Home with the Lost Italian: Parsnip soup's legend grew at F-M Opera party
While we don't often think of winter as a season of fresh produce, there are some wonderful options that spring to life this time of year. Root vegetables such as beets, carrots and sweet potatoes
While we don't often think of winter as a season of fresh produce, there are some wonderful options that spring to life this time of year.
Root vegetables such as beets, carrots and sweet potatoes have a long storage period, are an excellent source of nutrients and minerals, and can be enjoyed throughout the season.
This week we're going to share our passion for an often-overlooked and, in our opinion, underrated root vegetable: the parsnip.
We think the parsnip has great diversity and is the tastiest root vegetable. You can serve a parsnip puree instead of mashed potatoes or roast some parsnips in the oven to jazz up a salad. But whatever you do, keep the preparation simple and allow its flavors to be fully appreciated.
Years ago, Tony and I hosted a pre-opera dinner party for eight of our friends. I was on the board of directors at the time, and I was hoping to cultivate more supporters for the Fargo-Moorhead Opera. We had never done anything like this before, and I wanted to dazzle our guests with our food and hospitality. Everything had to be perfect.
On the day of the event, Tony told me he had changed the soup for the evening to Cream of Parsnip. At the time, I wasn't very familiar with parsnips. To say that I was skeptical about this change is an understatement. In fact, we actually argued about it. I wanted the menu to reflect foods of luxury - the main course was a duo of beef tenderloin and sea bass, after all - and in my mind, lobster bisque was the only option. The paltry parsnip was simply not up to the task.
But Tony was adamant, and I was surprised by his zealous defense of the parsnip.
"Trust me," he said. "Everyone expects lobster bisque at a dinner like this. We need to keep it simple and focus on what's in season. Let the food surprise our guests, and we will exceed their expectations."
I relented but remained a skeptic. Our guests arrived, and we cruised through the first course. The soup was up next, and I held my breath as we served the Cream of Parsnip. Several of our guests commented that they had never tried parsnips in a soup before. I sat and waited for their reaction as they tasted the soup. At first, no one said anything - they were too busy eating. So I took a spoonful myself and was immediately converted.
The parsnip soup was heavenly. Warm and comforting, the parsnip embraced me with its subtle sweetness and nutty flavor. There were tones of butterscotch and a hint of spice, too. And, with its pretty ivory color and velvety smooth texture, the soup was naturally elegant.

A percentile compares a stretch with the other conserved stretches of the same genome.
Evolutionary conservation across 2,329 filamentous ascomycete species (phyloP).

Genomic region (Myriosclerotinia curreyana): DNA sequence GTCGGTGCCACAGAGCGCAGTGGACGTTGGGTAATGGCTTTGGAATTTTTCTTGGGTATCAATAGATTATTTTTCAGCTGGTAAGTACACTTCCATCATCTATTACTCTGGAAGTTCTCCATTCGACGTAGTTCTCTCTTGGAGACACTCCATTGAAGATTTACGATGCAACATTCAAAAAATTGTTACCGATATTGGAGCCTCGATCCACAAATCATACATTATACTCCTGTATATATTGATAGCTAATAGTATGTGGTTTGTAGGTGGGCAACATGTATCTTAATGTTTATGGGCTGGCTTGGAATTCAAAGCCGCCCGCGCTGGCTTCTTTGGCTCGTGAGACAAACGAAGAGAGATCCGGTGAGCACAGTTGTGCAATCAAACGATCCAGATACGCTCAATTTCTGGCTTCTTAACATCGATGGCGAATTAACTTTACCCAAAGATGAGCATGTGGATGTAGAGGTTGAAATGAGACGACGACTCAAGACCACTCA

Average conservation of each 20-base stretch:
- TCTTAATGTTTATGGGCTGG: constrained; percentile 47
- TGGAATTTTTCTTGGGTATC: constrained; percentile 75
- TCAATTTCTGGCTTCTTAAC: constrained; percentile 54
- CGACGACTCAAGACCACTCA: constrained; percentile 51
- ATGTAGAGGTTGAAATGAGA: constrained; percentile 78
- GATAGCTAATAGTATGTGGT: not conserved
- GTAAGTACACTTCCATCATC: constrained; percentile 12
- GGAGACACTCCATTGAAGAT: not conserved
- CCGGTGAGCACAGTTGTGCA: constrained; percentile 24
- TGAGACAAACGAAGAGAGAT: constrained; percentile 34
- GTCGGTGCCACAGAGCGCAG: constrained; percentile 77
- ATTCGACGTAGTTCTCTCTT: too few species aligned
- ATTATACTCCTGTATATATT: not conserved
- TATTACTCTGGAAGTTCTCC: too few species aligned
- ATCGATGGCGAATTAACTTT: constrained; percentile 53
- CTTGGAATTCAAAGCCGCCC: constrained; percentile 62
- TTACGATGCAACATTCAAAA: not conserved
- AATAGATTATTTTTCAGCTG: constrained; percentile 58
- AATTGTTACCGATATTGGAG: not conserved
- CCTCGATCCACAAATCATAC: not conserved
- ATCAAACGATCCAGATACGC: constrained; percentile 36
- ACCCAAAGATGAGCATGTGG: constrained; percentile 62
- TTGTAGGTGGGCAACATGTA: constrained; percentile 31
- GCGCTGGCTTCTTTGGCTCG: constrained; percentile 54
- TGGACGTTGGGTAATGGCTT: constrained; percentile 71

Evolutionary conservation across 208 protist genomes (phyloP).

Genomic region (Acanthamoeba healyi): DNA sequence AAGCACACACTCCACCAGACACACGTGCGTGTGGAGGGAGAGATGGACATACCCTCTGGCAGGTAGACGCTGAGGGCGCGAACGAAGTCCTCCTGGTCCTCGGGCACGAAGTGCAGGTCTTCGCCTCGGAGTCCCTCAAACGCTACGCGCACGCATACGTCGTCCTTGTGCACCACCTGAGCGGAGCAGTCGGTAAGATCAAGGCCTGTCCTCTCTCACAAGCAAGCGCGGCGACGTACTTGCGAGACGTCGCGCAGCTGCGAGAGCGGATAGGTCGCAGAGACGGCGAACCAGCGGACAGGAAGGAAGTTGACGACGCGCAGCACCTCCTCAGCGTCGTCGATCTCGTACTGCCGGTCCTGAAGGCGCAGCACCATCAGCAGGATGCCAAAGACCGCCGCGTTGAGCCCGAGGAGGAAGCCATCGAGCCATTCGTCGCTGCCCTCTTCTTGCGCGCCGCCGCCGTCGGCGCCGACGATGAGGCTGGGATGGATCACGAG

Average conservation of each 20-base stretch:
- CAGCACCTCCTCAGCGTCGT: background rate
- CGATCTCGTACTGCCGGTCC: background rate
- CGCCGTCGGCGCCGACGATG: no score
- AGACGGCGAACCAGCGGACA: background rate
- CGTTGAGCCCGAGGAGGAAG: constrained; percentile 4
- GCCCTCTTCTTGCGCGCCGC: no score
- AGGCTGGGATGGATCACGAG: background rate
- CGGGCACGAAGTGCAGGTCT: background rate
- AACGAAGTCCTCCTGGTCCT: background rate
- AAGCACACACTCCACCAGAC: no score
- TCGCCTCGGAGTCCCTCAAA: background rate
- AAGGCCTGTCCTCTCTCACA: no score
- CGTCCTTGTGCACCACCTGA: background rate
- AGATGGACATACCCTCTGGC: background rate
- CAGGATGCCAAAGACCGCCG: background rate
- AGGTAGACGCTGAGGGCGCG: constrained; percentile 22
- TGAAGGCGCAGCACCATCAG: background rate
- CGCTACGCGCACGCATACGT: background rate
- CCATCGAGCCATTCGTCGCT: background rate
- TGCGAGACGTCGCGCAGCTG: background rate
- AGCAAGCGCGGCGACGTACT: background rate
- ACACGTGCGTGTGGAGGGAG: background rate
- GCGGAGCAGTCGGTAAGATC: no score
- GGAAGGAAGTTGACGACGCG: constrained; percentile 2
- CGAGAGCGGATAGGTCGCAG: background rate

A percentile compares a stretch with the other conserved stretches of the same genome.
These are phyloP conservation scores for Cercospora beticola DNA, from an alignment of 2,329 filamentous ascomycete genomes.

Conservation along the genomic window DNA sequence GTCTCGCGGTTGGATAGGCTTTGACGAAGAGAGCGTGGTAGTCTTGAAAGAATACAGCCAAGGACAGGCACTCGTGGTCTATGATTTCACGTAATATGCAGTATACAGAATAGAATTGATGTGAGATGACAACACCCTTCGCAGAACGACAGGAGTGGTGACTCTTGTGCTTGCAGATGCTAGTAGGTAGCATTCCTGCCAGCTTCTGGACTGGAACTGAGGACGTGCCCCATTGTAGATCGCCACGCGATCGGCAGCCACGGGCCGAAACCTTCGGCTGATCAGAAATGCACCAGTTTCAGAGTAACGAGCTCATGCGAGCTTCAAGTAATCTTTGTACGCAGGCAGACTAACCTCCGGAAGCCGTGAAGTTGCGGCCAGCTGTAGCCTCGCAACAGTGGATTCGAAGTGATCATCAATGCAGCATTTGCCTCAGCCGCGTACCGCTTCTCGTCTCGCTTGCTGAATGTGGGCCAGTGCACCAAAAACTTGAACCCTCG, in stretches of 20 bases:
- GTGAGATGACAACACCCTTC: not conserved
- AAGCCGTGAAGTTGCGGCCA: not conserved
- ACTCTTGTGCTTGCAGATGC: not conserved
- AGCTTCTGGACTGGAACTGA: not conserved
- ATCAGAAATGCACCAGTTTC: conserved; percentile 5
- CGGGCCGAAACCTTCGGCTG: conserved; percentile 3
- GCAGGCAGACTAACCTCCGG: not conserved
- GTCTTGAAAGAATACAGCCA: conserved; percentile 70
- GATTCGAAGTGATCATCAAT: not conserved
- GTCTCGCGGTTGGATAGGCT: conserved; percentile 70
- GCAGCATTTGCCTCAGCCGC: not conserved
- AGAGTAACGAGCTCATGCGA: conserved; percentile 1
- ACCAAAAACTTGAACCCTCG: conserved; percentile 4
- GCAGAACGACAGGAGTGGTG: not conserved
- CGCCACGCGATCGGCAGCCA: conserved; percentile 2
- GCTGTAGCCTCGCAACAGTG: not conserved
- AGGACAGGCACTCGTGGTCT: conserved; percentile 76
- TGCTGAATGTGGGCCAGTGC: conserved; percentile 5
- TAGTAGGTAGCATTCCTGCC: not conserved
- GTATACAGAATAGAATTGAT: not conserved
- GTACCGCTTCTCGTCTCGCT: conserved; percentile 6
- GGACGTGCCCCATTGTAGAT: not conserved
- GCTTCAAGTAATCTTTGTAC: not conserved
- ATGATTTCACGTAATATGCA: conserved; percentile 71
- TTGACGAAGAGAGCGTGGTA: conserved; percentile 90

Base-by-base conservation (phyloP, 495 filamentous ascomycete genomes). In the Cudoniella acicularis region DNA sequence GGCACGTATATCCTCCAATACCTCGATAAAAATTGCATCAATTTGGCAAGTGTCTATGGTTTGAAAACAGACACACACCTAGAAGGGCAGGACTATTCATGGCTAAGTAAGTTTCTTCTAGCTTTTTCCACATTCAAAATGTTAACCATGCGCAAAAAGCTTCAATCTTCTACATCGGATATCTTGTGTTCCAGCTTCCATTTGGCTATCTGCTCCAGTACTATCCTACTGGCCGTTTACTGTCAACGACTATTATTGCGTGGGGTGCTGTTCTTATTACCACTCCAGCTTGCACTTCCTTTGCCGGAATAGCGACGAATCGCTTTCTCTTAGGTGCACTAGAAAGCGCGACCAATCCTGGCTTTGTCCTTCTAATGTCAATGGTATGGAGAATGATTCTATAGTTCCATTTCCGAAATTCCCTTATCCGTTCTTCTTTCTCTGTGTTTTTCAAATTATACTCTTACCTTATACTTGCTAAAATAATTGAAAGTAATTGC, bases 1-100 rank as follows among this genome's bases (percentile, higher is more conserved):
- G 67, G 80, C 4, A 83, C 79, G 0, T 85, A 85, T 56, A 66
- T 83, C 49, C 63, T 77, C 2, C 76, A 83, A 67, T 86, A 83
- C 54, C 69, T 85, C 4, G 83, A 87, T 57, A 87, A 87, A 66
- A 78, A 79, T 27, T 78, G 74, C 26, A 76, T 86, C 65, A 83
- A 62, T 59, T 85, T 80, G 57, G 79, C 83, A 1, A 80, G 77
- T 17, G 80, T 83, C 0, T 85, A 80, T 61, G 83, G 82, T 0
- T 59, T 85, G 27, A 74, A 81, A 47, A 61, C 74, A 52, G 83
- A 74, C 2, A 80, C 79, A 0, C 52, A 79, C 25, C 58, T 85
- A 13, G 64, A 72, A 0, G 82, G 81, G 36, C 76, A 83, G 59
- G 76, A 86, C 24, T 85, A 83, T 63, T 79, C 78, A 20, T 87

True to Tony's word, our guests were positively gushing with praise, almost giddy in the excitement of this new discovery. The Cream of Parsnip Soup was the hit of the evening, and several of our guests continue to support the Fargo Moorhead Opera to this day.
After 19 years of marriage, I have learned to admit when I'm wrong about something. Tony was right about the parsnip, and I'm happy to eat crow on this one. As long as it's served with parsnip soup.
Cream of Parsnip Soup
1 ounce butter
½ cup sliced yellow onion
2 garlic cloves
4 parsnips, peeled and cut into 1-inch pieces
1 quart chicken stock, (vegetable stock may be substituted)
½ cup brown sugar
½ cup heavy cream
Salt and pepper to taste
Using a medium-sized stock pot, sauté the onions and garlic in the butter for five minutes. Add the parsnips and chicken stock, and simmer for one hour over low heat. Add the sugar and heavy cream and puree the mixture with a hand-held blender. The texture should be velvety smooth, so pass the soup through a fine-mesh strainer if necessary. Season with salt and pepper and serve.
This soup has a beautiful ivory color, so be creative when choosing a garnish. Pick up some colorful micro greens at Prairie Petals in downtown Fargo, use sautéed carrots and apples, or sprinkle chives on just before serving.
Pour into an airtight container and refrigerate for up to one week or freeze for up to two months.
Home with the Lost Italian is a weekly column written by Sarah Nasello featuring recipes by her husband, Tony Nasello. The couple owns Sarello's restaurant in Moorhead and lives in Fargo with their 8-year-old son, Giovanni. Readers can reach them at email@example.com or http://thelostitalian.areavoices.com . This article is written exclusively for The Forum.